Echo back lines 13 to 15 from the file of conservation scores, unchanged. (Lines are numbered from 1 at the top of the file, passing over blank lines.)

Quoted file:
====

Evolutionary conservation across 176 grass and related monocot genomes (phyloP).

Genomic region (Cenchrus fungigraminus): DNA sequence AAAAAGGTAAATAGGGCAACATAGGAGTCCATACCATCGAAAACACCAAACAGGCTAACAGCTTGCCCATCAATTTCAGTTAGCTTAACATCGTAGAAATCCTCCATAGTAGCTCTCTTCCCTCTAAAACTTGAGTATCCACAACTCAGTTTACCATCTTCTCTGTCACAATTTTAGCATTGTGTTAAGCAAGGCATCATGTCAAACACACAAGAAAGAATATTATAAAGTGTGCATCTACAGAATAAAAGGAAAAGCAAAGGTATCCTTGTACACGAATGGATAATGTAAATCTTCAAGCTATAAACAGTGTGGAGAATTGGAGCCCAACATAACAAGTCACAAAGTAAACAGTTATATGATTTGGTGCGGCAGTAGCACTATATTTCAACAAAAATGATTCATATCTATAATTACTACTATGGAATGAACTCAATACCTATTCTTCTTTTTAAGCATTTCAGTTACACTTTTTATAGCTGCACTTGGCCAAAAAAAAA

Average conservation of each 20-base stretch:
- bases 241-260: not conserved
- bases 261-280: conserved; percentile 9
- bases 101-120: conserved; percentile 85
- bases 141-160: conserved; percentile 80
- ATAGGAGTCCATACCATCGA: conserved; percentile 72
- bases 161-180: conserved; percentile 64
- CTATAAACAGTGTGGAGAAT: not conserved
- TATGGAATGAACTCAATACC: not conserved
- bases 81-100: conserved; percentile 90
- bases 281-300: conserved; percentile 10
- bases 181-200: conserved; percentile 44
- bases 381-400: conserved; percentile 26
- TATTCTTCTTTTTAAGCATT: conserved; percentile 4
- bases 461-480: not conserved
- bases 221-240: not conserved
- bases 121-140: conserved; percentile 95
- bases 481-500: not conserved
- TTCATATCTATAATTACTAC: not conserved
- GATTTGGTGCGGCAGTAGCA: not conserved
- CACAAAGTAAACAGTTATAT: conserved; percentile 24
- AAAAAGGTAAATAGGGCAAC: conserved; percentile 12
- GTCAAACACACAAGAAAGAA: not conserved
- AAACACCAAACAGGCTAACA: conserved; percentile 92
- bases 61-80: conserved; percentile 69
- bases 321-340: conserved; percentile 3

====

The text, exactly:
- bases 281-300: conserved; percentile 10
- bases 181-200: conserved; percentile 44
- bases 381-400: conserved; percentile 26